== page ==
Three weeks, 16 teams and millions of fanatics; that’s Euro 2012 in a nutshell. And with media and commercial rights making up over 80 percent of UEFA’s €1.3 billion tournament earnings, the stakes are as high for sponsors as they are for the teams.
And we’re not just talking about the digital signage lining the pitch. Here are two brands that have found creative ways to get noticed.
Paddy Power “Vuvuzela Truck”
Thought Euro 2012 would be free from the eardrum-shattering instrument from hell? Not so. Turns out the Irish love the vuvuzela!
At least that’s what Ireland’s biggest online gambling company, Paddy Power Poker is betting on. The campaign involves driving a truck across Europe with a giant vuvuzela strapped to the roof, in a playful response to UEFA’s decision to ban the much-maligned noisemaker from the tournament.
Who, you might ask, was behind such a crafty prank? As the ad reveals, it came from a fan on their Facebook Page.
But it’s not the ad that’s given the domestic brand international notoriety. In an ambush marketing stunt, the brand was emblazoned on a pair of skivvies worn by Danish player Nicklas Bendtner, who showed them off after scoring against Portugal.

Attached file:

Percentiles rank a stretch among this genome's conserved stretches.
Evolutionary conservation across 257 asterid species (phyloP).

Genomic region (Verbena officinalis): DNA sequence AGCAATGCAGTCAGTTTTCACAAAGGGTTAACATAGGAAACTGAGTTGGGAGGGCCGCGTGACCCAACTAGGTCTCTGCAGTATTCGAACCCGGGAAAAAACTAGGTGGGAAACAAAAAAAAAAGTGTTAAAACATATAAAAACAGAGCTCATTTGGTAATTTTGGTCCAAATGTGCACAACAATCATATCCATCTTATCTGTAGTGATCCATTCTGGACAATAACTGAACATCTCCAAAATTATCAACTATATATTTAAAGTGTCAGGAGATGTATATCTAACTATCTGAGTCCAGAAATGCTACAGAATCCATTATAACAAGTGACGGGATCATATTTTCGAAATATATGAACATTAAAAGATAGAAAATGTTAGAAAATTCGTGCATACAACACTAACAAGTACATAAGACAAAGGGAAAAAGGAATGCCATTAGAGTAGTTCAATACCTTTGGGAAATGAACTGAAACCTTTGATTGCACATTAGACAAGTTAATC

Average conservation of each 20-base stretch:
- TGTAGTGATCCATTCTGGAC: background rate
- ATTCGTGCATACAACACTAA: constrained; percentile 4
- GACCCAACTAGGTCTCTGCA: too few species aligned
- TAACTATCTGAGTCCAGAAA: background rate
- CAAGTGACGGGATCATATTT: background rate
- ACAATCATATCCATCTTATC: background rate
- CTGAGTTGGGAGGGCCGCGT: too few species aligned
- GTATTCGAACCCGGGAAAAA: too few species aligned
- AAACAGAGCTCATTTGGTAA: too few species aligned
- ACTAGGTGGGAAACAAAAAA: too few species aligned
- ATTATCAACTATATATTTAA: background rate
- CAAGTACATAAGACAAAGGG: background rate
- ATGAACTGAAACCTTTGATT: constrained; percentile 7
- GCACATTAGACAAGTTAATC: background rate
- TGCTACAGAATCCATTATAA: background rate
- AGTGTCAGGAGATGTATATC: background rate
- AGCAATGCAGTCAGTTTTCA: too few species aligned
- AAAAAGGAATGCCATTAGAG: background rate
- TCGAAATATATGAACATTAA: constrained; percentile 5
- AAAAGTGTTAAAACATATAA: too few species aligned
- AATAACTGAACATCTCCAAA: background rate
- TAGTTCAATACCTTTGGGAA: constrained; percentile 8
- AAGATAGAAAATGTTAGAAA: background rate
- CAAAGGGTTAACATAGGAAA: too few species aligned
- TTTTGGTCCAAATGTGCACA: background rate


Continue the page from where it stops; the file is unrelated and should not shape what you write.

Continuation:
Paddy Power Poker wins points for creativity, but such antics have consequences. Because the brand isn’t an official sponsor, Bendtner faces disciplinary action by UEFA, the tournament’s governing body.
Nike’s “My Time is Now”
Perhaps no other brand has consistently produced quality star-studded ads that capture the passion and sense of play that the beautiful game is famous for. This year’s Nike Euro ad is no exception.
Combining the sports’ biggest stars (Mesut Ozil, Cristiano Ronaldo, Andres Iniesta, among others) with a massive budget, this sprawling 3 minute spot has garnered more than 17 million YouTube views in less than a month.
The ad is reminiscent of Nike’s equally epic World Cup 2010 ad, “Write the Future.”
But the Euro 2012 ad takes the content to another level.
When watching the video on YouTube, viewers can click a link to “find the hidden tunnels” in the film they may have missed the first time. What’s more, the Easter egg hunt is framed as a contest, which makes the content even stickier.
Adding a final dimension to the campaign, Nike uses the ad as a platform to popularize “The Chance” – a global contest that aims to find the next generation of young players.